“Hi.” Oliver stood a few feet away.

“Hi yourself.” Jay held open the door, assuming Oliver was headed inside. “Here.”

Oliver glanced over his shoulder. “Take a walk with me.”

“Okay.” Oliver seemed affable enough, but he had to be steamed about the impromptu TurboTec presentation. “Thanks for tonight. Dinner was delicious.”

“My pleasure.” Oliver guided Jay into a small room off the main hallway and closed the door.

“Listen,” Jay began, “about TurboTec, I’m—”

“Don’t worry,” Oliver interrupted. “I didn’t realize you had such good information. You should have told me about your contact in Tokyo. Do as Bill directed, buy the shares.”

“All right.”

Oliver cleared his throat. “Listen, there’s something I want to talk to you about.”

“Oh?”

“Yeah.” Oliver tapped his thigh.

“What is it?” Jay prodded gently. He could see that Oliver was having a difficult time.

“It’s about Barbara… and me.”

“What?”

“We’re having problems.” Oliver met Jay’s stare halfway. “Marital problems.”

“I see.” Jay glanced away, instantly uncomfortable. “That’s too bad.”

“You’re right. It is.” Oliver rubbed his chin for a moment. “I really do love her. I want you to understand that.” He laughed nervously. “I love her enough that I’m going to attend counseling sessions with her starting next week. I never thought I’d do that.”

“It’s good that you’re willing to make the commitment.”

“It is, isn’t it?”

Jay detected an unsteadiness in Oliver’s voice. “Yes.”

“I just wanted you to know. You probably figured it out while we were on the boat.”

“I didn’t.” It had been obvious, but it seemed better not to let Oliver know that.

“It’s better that you know,” Oliver said firmly. “Because there can’t be any secrets on a trading floor. We work together so closely.”

“We do.”

“Besides, I consider you a friend. Someone I can talk to.” Oliver’s gaze dropped to the floor. “I know I’m hard on you sometimes, Jay, but it’s my nature. I’m not singling you out. It’s just that our business is tough. Kill or be killed and all that crap. It’s trite, but there is truth to it. Despite the money we make on the arbitrage desk, McCarthy’s on me all the time. As he said, he’s been riding me constantly about hiring you. And that’s just one example of the pressure. Sometimes it gets to me and I take out my anger on exactly the people I shouldn’t,” he said quietly.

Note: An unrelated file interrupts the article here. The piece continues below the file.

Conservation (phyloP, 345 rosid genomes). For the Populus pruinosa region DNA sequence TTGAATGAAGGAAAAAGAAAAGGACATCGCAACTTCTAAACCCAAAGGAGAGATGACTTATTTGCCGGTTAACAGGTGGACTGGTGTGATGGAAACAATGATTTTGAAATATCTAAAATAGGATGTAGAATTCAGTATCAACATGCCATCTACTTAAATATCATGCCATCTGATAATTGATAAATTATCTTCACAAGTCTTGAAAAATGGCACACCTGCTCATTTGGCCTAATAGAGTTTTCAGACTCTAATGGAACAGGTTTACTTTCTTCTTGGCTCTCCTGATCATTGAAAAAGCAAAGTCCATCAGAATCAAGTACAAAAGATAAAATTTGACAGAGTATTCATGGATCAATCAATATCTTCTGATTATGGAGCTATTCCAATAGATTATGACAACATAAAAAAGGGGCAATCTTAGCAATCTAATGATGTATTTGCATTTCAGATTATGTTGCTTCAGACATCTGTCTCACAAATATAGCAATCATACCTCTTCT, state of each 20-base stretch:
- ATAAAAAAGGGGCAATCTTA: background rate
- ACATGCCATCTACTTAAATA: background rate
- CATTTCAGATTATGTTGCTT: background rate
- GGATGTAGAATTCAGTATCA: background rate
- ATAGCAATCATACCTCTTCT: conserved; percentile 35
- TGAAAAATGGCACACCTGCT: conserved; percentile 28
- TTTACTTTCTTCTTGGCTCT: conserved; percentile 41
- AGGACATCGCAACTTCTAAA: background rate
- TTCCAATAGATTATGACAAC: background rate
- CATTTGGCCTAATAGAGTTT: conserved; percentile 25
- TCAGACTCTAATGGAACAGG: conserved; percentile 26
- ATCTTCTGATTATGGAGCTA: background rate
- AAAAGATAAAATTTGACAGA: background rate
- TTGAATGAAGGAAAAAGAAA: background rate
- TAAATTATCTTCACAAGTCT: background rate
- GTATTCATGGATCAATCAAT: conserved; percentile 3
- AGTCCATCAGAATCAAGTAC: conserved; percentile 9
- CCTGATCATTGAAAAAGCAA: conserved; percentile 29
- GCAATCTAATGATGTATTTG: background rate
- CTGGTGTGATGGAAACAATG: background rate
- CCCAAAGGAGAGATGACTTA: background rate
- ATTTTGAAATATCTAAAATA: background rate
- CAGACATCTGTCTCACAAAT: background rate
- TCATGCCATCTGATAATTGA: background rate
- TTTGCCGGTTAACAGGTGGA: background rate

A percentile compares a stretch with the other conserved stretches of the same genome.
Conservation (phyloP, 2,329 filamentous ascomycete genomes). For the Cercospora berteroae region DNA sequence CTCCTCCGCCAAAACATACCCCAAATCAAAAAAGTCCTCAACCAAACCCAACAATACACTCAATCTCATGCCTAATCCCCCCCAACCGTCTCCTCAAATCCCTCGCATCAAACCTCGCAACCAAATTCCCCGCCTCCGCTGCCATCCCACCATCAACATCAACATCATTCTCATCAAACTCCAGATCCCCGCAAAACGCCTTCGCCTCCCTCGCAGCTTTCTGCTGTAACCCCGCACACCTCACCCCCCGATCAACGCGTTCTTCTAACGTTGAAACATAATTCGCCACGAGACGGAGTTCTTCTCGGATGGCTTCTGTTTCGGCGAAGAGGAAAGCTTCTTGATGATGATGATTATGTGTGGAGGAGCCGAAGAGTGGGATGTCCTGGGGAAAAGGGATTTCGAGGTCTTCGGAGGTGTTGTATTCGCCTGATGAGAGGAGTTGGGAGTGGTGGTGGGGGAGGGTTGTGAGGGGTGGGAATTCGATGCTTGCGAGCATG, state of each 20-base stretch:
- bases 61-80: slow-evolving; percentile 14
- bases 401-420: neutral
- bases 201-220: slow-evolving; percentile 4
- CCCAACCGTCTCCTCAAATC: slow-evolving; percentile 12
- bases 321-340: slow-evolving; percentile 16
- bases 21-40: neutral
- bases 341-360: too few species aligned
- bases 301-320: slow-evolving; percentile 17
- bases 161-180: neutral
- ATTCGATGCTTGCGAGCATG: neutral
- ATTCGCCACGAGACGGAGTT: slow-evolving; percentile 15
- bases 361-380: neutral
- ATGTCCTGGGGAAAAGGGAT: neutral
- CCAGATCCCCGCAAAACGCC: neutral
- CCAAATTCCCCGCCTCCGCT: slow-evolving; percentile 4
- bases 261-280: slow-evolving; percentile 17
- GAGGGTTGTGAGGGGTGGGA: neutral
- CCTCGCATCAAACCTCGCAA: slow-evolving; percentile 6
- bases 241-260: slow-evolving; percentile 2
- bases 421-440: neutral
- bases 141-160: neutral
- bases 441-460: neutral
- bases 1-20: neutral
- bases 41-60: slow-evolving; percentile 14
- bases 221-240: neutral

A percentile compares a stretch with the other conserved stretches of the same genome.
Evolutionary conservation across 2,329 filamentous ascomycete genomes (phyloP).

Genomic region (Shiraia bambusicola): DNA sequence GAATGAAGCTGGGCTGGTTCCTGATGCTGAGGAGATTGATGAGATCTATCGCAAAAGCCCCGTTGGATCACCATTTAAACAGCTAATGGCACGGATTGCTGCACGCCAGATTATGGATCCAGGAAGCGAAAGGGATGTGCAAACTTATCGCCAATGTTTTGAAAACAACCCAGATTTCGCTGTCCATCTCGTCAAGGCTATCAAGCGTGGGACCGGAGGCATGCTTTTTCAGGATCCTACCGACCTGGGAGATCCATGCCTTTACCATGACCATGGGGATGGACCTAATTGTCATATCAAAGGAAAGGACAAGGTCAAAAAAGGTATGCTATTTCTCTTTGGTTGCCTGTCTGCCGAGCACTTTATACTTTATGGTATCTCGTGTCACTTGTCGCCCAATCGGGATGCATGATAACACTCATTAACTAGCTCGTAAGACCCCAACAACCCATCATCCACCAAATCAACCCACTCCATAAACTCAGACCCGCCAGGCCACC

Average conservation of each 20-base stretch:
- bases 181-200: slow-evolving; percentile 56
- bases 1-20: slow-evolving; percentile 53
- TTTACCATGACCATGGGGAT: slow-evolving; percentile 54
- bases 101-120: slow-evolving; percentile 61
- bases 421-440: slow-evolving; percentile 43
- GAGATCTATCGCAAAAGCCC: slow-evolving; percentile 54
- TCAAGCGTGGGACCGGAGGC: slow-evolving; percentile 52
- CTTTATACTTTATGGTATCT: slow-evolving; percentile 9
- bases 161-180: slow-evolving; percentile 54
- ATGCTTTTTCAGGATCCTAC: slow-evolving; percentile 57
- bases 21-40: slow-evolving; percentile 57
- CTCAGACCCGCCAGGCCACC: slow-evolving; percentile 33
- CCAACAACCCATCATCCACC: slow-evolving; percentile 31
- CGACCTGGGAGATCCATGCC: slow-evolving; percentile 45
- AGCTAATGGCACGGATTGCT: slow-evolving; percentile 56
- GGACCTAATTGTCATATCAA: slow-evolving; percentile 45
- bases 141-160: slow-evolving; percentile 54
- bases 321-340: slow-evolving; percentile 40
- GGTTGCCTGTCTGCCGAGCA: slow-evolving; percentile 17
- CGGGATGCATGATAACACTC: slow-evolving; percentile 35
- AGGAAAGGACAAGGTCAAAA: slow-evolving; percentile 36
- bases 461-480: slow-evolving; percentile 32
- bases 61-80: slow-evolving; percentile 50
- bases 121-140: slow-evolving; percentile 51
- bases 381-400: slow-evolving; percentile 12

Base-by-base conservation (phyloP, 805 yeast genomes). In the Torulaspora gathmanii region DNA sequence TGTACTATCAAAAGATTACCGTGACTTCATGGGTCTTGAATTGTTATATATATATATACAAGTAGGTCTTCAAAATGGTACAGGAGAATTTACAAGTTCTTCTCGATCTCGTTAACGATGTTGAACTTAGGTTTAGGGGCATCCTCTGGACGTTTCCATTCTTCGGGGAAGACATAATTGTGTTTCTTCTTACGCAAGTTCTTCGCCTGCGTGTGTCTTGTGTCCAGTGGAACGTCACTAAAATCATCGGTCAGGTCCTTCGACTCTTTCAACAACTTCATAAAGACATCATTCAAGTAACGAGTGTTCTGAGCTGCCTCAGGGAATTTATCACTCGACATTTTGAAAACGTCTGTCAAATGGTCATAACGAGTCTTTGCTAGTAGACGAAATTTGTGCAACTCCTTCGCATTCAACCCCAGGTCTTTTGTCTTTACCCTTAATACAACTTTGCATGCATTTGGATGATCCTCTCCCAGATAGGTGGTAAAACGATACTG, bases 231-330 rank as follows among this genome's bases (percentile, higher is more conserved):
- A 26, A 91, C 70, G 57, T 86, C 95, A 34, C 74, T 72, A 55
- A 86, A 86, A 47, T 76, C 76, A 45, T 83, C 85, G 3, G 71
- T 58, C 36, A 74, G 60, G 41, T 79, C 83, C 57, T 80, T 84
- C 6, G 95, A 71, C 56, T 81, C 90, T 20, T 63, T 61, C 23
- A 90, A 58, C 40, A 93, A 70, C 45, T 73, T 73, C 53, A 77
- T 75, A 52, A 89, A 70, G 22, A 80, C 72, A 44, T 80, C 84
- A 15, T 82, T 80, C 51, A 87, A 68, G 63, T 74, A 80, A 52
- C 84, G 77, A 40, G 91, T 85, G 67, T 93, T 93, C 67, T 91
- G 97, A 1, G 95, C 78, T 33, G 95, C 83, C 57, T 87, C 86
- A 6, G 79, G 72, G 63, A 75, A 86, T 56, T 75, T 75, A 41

“I can see where McCarthy could be difficult to work for.”

Oliver exhaled loudly. “When you’re going through something like this with your wife, the stress can cause you to do things you shouldn’t. Like seek companionship from other women.”

“Uh-huh.” Jay stared at Oliver. Bullock had to have said something about the storage room incident.

“At least, that’s what I’ve heard.” Oliver raised his eyes to Jay’s. “I hope it doesn’t happen to me.”

“I’m sure it won’t.” The message had been relayed and received. He was to tell no one about the marital problems.

Oliver smiled. “Enough of this.” He reached into his blazer and produced an envelope. “Here.”

“What’s this?” Jay asked.

“The money I said I was going to loan you. A hundred thousand dollars. I want you to buy that BMW. I don’t want you driving around in that beat-up piece of junk anymore.”

Jay thought of asking Oliver how he knew about the Taurus, but that seemed obvious. He shook his head. “I can’t accept this.”

“You can and you will,” Oliver said firmly.

Jay glanced at the check, made out to him for one hundred thousand dollars.

“It’s a loan,” Oliver said. “Like I said, you can repay me in January.”

Jay swallowed. He didn’t want to accept the money, but his checking account balance had dipped dangerously close to zero in the past few days. The cut in salary he had accepted to join McCarthy & Lloyd was having its effect. It didn’t feel completely right to accept the charity, but there didn’t seem to be any real harm in it. “Thanks.”

“You’re a friend. I like to help my friends.” Oliver produced the keys to the Austin Healey. “Speaking of which, why don’t you drive the Healey back into the city tonight?”

Jay glanced up from the check. “I can take the train.”

Oliver shook his head. “Nah, trains suck. Take the Healey. Park it in a garage, give me the keys tomorrow, and I’ll have Barbara pick it up the next time she’s in New York. She’s in the city every few days.” He smiled. “Besides, this way you can give Sally a ride back to the city and have some time alone with her.”

BOOK: The Insider
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ads